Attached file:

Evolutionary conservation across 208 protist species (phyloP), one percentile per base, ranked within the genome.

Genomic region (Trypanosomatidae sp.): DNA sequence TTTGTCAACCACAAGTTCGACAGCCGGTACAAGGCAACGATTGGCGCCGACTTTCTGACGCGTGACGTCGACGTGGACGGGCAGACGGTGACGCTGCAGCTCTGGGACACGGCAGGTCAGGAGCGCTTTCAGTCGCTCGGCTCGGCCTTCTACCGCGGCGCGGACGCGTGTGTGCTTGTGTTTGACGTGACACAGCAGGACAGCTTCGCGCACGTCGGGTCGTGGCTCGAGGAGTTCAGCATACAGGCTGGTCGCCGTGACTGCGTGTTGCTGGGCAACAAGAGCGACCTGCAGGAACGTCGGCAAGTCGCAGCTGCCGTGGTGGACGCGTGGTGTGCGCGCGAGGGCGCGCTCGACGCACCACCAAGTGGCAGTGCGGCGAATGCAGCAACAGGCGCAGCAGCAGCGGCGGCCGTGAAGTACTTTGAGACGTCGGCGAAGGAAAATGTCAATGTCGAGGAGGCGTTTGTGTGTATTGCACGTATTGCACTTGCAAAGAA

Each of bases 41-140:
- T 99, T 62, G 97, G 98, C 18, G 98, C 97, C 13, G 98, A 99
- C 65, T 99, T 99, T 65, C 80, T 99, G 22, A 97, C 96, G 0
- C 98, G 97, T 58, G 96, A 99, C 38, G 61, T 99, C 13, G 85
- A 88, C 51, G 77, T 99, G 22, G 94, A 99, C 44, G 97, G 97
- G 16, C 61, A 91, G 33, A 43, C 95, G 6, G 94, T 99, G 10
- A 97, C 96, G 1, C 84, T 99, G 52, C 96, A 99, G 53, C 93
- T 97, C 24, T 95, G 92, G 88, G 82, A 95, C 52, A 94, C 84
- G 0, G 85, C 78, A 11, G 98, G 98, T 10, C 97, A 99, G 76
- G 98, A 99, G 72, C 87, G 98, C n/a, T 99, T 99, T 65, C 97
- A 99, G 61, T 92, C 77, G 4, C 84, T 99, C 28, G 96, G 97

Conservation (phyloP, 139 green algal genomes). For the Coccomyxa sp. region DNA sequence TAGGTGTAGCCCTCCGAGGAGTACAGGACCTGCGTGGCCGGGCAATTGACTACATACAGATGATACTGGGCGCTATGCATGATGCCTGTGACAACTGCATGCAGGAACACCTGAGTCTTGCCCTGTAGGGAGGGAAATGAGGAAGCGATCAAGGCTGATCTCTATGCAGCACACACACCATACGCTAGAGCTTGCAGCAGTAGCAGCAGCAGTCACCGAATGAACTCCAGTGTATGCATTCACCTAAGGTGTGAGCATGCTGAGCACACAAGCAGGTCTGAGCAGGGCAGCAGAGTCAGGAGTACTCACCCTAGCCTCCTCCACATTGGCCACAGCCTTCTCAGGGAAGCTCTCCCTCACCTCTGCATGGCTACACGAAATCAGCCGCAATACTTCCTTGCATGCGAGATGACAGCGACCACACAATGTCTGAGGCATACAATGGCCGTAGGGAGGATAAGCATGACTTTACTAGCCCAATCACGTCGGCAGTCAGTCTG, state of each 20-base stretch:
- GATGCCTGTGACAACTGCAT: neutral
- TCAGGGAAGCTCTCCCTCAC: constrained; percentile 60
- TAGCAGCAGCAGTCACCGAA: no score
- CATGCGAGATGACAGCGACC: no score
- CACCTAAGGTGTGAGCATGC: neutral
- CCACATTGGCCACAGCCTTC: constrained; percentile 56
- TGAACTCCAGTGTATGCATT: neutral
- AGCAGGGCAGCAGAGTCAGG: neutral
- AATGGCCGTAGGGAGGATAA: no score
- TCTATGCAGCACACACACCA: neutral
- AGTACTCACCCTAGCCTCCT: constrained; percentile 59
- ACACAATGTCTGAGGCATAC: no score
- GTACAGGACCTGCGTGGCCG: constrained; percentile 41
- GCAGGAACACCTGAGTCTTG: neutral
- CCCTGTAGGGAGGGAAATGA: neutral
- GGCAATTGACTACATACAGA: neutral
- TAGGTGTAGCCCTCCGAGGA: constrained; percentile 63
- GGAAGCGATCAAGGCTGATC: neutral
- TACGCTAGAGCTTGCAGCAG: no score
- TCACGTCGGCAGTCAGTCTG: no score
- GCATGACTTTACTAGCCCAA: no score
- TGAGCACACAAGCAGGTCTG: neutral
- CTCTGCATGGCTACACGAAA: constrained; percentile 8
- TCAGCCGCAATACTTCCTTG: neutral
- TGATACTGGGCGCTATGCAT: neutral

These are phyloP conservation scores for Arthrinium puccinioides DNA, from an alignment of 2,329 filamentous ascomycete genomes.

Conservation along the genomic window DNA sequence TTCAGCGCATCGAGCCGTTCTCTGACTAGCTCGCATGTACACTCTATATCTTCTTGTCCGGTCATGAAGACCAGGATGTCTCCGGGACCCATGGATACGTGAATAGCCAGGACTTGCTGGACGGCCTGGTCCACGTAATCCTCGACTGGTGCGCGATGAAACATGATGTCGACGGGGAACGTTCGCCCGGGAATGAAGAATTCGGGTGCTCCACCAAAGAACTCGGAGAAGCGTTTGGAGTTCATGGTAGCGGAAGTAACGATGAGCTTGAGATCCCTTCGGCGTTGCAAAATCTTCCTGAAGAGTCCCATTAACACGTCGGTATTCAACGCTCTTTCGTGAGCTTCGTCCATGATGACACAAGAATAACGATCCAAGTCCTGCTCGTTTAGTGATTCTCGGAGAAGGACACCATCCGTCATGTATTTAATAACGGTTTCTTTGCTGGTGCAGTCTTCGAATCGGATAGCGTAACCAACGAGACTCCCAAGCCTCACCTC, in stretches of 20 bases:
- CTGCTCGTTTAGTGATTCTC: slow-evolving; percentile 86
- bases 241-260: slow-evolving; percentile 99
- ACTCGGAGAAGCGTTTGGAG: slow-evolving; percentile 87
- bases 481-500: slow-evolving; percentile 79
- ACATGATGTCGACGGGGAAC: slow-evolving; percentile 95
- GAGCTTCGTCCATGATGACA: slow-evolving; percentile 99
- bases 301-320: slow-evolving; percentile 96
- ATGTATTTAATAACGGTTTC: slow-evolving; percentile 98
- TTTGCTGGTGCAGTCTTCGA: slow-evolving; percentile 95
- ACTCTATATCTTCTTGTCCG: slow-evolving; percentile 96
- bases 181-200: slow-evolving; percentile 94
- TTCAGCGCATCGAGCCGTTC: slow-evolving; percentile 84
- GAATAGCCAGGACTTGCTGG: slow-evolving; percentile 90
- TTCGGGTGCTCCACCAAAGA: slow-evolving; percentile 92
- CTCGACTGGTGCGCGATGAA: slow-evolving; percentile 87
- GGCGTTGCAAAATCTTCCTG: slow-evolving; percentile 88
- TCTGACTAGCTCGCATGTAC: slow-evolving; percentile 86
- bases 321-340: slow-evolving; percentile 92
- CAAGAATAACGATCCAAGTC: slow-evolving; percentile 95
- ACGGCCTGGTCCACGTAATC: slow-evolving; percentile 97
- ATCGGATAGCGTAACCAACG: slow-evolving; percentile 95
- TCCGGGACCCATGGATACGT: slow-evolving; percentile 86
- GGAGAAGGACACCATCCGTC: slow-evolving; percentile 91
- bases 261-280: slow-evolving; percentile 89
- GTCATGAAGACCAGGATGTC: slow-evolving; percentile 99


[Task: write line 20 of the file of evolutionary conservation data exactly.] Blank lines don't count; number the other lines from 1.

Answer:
- CCACATTGGCCACAGCCTTC: constrained; percentile 56